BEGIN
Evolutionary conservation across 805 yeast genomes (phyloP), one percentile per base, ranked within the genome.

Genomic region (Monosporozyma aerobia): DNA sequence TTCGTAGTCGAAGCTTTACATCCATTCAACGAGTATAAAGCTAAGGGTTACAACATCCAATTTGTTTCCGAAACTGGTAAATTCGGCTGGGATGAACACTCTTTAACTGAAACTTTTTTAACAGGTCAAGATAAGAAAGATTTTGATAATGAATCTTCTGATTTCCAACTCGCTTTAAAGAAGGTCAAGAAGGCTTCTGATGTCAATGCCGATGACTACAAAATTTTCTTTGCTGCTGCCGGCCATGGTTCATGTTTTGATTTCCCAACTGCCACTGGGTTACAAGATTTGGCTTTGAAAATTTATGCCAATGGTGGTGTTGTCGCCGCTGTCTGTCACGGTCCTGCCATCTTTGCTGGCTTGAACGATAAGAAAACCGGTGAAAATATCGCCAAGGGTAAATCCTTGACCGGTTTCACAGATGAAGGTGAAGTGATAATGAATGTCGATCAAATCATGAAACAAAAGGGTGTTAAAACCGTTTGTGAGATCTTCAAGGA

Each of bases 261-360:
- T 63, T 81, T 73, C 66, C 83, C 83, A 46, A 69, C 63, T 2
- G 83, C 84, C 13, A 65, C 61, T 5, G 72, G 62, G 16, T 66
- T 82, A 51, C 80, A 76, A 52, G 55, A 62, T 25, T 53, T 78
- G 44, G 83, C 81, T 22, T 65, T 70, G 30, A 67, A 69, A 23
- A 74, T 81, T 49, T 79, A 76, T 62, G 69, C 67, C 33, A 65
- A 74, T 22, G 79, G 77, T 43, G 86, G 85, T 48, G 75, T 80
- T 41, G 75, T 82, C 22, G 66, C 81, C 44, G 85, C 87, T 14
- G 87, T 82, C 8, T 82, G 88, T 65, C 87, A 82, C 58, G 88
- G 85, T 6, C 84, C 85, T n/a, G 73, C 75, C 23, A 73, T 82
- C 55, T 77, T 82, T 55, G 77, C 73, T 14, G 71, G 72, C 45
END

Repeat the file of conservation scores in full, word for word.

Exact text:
Evolutionary conservation across 805 yeast genomes (phyloP), one percentile per base, ranked within the genome.

Genomic region (Monosporozyma aerobia): DNA sequence TTCGTAGTCGAAGCTTTACATCCATTCAACGAGTATAAAGCTAAGGGTTACAACATCCAATTTGTTTCCGAAACTGGTAAATTCGGCTGGGATGAACACTCTTTAACTGAAACTTTTTTAACAGGTCAAGATAAGAAAGATTTTGATAATGAATCTTCTGATTTCCAACTCGCTTTAAAGAAGGTCAAGAAGGCTTCTGATGTCAATGCCGATGACTACAAAATTTTCTTTGCTGCTGCCGGCCATGGTTCATGTTTTGATTTCCCAACTGCCACTGGGTTACAAGATTTGGCTTTGAAAATTTATGCCAATGGTGGTGTTGTCGCCGCTGTCTGTCACGGTCCTGCCATCTTTGCTGGCTTGAACGATAAGAAAACCGGTGAAAATATCGCCAAGGGTAAATCCTTGACCGGTTTCACAGATGAAGGTGAAGTGATAATGAATGTCGATCAAATCATGAAACAAAAGGGTGTTAAAACCGTTTGTGAGATCTTCAAGGA

Each of bases 261-360:
- T 63, T 81, T 73, C 66, C 83, C 83, A 46, A 69, C 63, T 2
- G 83, C 84, C 13, A 65, C 61, T 5, G 72, G 62, G 16, T 66
- T 82, A 51, C 80, A 76, A 52, G 55, A 62, T 25, T 53, T 78
- G 44, G 83, C 81, T 22, T 65, T 70, G 30, A 67, A 69, A 23
- A 74, T 81, T 49, T 79, A 76, T 62, G 69, C 67, C 33, A 65
- A 74, T 22, G 79, G 77, T 43, G 86, G 85, T 48, G 75, T 80
- T 41, G 75, T 82, C 22, G 66, C 81, C 44, G 85, C 87, T 14
- G 87, T 82, C 8, T 82, G 88, T 65, C 87, A 82, C 58, G 88
- G 85, T 6, C 84, C 85, T n/a, G 73, C 75, C 23, A 73, T 82
- C 55, T 77, T 82, T 55, G 77, C 73, T 14, G 71, G 72, C 45